I cannot begin to imagine what it would feel like to go through something like early-onset Alzheimer's disease. It would be horrible to go through at any age in a persons life, however, there's something even more sad about it happening so early to person. Coleman does a great job of showing what Claire is going through so that the reader can understand where she's coming from and how much of a difficult time she is having.

I really liked how the book focused on each of the characters so we really got a chance to know them well. Claire's narrative was especially compelling.

I really love books that can take me through a whole gambit of emotions. This book definitely did that for me. You go from feeling really sad for Claire to feeling hopeful for her future by the end of the book. This book had my emotions all over the map. And I loved every second of it!


 

Friday, April 10, 2015

Review: "Midnight at the Pera Palace" by Charles King

Title: Midnight at the Pera Palace
Author: Charles King
Format: Hardcover
Publisher: W.W. Norton
Publish Date: September 15, 2014
Source: I received a copy from the publisher; however, this did not affect my review.






What's the Story?:

From Goodreads.com: "At midnight, December 31, 1925, citizens of the newly proclaimed Turkish Republic celebrated the New Year. For the first time ever, they had agreed to use a nationally unified calendar and clock.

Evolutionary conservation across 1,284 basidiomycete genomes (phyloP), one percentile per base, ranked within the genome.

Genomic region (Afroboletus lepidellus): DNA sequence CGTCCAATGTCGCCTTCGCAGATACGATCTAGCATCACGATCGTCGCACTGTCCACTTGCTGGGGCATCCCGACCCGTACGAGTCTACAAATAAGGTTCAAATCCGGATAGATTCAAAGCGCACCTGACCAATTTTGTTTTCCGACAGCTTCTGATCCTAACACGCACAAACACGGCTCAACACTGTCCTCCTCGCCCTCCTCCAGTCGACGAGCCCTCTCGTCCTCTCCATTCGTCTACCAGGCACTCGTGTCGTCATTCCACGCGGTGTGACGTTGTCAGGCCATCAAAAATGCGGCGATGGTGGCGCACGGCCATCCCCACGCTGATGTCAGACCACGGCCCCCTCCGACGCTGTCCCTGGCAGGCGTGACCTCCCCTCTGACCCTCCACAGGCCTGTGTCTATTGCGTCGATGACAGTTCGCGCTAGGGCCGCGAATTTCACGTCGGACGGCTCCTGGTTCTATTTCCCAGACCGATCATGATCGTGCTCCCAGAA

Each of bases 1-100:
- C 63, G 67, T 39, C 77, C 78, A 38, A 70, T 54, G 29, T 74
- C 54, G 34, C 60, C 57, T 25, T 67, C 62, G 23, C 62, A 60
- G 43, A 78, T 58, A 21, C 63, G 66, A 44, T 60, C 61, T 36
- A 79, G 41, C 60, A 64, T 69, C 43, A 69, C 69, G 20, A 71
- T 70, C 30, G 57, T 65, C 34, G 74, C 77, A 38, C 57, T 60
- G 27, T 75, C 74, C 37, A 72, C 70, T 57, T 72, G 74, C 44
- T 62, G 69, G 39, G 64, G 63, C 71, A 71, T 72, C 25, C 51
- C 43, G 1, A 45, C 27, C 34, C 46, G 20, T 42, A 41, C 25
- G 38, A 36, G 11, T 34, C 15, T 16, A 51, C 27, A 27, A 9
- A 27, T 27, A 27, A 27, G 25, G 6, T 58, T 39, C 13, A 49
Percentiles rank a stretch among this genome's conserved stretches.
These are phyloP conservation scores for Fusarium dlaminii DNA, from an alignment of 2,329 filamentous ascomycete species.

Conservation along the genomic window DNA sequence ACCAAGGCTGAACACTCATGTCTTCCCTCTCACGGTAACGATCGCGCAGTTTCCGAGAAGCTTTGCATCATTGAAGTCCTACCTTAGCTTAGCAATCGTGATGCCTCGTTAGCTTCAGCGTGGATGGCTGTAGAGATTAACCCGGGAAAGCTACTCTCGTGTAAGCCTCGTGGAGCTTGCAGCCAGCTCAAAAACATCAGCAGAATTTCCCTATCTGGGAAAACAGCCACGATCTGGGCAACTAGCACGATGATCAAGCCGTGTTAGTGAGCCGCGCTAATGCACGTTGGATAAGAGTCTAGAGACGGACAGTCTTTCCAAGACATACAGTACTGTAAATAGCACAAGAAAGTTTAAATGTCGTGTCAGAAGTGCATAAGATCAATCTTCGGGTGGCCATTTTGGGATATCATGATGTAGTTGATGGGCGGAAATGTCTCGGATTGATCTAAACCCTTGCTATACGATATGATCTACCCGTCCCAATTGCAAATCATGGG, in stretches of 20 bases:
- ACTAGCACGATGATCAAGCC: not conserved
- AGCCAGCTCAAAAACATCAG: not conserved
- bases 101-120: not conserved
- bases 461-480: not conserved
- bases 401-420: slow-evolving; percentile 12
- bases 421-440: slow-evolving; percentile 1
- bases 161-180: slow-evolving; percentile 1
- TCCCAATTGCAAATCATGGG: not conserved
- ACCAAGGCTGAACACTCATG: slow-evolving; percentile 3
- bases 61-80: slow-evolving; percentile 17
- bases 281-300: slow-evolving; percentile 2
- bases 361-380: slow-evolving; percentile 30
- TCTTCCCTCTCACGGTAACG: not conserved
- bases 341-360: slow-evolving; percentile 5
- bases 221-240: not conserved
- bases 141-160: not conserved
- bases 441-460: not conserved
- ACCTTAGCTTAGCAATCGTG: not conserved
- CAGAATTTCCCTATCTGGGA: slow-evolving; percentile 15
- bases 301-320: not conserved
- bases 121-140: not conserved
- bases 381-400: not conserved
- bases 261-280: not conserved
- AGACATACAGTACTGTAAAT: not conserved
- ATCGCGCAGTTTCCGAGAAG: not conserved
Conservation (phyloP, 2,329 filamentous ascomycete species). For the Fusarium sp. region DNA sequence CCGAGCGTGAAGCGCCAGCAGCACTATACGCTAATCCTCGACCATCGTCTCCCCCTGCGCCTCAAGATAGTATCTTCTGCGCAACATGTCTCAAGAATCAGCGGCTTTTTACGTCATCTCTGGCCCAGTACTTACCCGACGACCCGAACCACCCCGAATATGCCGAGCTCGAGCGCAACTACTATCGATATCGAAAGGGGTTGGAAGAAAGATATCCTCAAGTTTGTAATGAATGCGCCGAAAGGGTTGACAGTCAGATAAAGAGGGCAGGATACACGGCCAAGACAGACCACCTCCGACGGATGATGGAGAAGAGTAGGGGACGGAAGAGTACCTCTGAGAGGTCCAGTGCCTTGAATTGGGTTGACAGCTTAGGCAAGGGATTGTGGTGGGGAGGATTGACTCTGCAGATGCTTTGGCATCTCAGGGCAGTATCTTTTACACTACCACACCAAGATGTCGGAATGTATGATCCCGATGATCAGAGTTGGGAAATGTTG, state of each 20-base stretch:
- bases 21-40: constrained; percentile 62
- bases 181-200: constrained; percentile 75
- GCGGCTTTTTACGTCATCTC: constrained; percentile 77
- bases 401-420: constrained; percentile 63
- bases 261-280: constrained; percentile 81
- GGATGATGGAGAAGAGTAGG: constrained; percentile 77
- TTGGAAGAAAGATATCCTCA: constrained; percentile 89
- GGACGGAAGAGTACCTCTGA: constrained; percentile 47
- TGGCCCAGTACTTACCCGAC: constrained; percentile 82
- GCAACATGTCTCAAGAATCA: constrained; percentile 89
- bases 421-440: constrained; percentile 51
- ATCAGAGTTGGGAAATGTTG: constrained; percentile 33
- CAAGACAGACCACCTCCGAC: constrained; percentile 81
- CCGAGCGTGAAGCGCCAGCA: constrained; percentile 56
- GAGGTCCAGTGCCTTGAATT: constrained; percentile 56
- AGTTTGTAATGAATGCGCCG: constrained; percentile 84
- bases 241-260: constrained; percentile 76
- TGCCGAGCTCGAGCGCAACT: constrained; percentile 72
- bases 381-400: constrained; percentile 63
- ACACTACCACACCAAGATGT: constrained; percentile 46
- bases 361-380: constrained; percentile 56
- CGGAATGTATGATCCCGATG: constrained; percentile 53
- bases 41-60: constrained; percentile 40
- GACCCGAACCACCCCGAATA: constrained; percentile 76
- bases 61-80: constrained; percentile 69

Yet in Istanbul—an ancient crossroads and Turkey's largest city—people were looking toward an uncertain future. Never purely Turkish, Istanbul was home to generations of Greeks, Armenians, and Jews, as well as Muslims. It welcomed White Russian nobles ousted by the Russian Revolution, Bolshevik assassins on the trail of the exiled Leon Trotsky, German professors, British diplomats, and American entrepreneurs—a multicultural panoply of performers and poets, do-gooders and ne’er-do-wells. During the Second World War, thousands of Jews fleeing occupied Europe found passage through Istanbul, some with the help of the future Pope John XXIII. At the Pera Palace, Istanbul's most luxurious hotel, so many spies mingled in the lobby that the manager posted a sign asking them to relinquish their seats to paying guests."